Lincoln arrived about 10 in the morning and the sun came out around noon. People gathered on a hill that overlooked the battlefield while a military band played. A local preacher offered a typically long prayer.
Edward Everett, a politician, said, "It is with hesitation that I raise my poor voice to break the eloquent silence of God and Nature. But the duty to which you have called me must be performed - grant me, I pray you, your indulgence and your sympathy." He continued for more than two hours, describing the Battle of Gettysburg in great detail, and he brought the audience to tears more than once.
Then, Lincoln spoke.
His Gettysburg Address was just over two minutes and contained fewer than 300 words. Only 10 sentences, it is considered one of the greatest speeches in American history. It was so brief, that many of the 15,000 people attending the ceremony didn't realize the president had spoken, because a photographer setting up his camera had distracted them. It seems people are the same generation after generation.
The next day, Everett told Lincoln, "I wish that I could flatter myself that I had come as near to the central idea of the occasion in two hours as you did in two minutes."
Copies of at least five different manuscripts exist, each slightly different. Some argue about which is the "authentic" version. Mr. Lincoln gave copies to both of his private secretaries, and he rewrote the other three versions some time after his speech. Named for Colonel Alexander Bliss, the Bliss Copy is the only copy that was signed and dated by Lincoln, and it's generally accepted as the official version. This is the version inscribed on the Lincoln Memorial and follows here:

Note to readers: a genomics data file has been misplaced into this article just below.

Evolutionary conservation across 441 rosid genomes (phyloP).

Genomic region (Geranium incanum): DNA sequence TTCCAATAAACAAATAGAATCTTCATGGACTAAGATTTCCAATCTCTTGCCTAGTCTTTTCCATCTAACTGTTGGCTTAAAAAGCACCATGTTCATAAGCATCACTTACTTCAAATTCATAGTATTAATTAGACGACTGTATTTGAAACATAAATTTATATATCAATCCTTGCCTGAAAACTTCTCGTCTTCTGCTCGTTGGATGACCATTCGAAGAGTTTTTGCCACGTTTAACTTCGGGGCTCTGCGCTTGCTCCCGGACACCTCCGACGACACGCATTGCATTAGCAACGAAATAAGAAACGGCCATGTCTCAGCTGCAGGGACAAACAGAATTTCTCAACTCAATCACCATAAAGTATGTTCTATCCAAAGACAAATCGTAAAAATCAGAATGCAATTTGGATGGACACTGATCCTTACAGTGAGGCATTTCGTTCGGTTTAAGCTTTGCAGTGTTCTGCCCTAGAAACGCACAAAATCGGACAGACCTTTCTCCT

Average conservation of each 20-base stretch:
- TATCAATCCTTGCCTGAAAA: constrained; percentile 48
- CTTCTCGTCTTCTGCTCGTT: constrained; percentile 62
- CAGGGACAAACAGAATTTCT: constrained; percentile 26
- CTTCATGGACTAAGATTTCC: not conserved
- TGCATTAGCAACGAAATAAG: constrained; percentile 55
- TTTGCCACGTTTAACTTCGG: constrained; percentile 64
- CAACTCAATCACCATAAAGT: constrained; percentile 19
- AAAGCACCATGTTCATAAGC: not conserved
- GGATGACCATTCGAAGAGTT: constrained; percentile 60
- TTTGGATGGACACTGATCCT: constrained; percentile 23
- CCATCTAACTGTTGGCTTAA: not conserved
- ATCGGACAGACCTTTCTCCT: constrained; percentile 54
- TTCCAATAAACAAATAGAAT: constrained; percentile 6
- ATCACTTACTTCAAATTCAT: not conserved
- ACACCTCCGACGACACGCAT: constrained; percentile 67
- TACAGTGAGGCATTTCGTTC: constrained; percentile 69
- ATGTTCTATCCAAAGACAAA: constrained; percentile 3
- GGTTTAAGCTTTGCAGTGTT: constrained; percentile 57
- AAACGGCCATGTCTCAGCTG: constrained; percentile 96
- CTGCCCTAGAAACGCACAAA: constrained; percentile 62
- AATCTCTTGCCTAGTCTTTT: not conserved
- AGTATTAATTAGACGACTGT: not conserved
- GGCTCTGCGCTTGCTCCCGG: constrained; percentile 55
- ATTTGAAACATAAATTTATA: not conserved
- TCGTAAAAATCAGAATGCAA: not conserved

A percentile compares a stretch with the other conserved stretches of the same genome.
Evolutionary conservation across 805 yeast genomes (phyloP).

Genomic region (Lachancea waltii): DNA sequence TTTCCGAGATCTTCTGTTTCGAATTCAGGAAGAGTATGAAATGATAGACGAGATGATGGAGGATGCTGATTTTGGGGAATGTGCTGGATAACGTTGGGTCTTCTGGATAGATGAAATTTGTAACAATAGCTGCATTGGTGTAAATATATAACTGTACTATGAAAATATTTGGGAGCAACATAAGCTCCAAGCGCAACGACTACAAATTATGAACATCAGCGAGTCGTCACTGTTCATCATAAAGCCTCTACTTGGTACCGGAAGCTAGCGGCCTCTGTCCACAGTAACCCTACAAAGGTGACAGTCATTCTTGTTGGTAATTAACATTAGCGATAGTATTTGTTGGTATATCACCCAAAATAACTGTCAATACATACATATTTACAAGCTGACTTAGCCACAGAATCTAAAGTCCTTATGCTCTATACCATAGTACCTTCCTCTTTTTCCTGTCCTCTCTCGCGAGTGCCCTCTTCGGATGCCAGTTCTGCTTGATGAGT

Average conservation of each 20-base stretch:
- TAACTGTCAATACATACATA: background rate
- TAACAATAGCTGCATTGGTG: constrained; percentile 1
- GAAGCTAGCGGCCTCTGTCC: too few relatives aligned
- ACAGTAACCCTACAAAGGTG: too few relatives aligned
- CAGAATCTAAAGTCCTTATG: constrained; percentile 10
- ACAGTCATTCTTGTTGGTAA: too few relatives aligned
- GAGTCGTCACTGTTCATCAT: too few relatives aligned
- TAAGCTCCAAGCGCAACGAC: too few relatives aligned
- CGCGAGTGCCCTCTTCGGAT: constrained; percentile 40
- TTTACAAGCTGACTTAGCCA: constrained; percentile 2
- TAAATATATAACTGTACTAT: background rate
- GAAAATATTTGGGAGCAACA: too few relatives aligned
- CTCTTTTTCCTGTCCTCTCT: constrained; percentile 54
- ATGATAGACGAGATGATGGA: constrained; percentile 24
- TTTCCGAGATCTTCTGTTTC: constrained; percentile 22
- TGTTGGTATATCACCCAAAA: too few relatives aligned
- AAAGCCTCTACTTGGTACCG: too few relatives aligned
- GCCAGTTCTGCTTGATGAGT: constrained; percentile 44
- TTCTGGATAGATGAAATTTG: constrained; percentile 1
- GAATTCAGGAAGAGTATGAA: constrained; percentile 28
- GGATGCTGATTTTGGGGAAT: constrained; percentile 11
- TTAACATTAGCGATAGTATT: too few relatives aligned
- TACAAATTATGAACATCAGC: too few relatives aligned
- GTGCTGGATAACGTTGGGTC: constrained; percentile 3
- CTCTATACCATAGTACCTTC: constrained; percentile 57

"Four score and seven years ago our fathers brought forth on this continent a new nation, conceived in liberty, and dedicated to the proposition that all men are created equal.
"Now we are engaged in a great civil war, testing whether that nation, or any nation, so conceived and so dedicated, can long endure. We are met on a great battle-field of that war. We have come to dedicate a portion of that field, as a final resting place for those who here gave their lives that that nation might live. It is altogether fitting and proper that we should do this.
"But, in a larger sense, we can not dedicate, we can not consecrate, we can not hallow this ground. The brave men, living and dead, who struggled here, have consecrated it, far above our poor power to add or detract. The world will little note, nor long remember what we say here, but it can never forget what they did here. It is for us the living, rather, to be dedicated here to the unfinished work which they who fought here have thus far so nobly advanced. It is rather for us to be here dedicated to the great task remaining before us — that from these honored dead we take increased devotion to that cause for which they gave the last full measure of devotion — that we here highly resolve that these dead shall not have died in vain — that this nation, under God, shall have a new birth of freedom — and that government of the people, by the people, for the people, shall not perish from the earth."
He wrote one of the most powerful and memorable pieces ever. I am "dedicated here to the unfinished work" and am eager to read reports that the heads on the USS George HW Bush, once she ports at home, will be upgraded, enhanced, fixed, repaired and in operable condition for all future cruises.
Our sons and daughters, brothers and sisters, husbands and wives, friends and cousins and total strangers will continue to deploy on that majestic ship long after my son retires. It is my ardent hope and trust that my tax dollars will go toward ensuring that ship's company and air wing alike on that and all other ships in the entire United States Navy will never again face the indignity of what one writer called "the pee pee dance," while on board.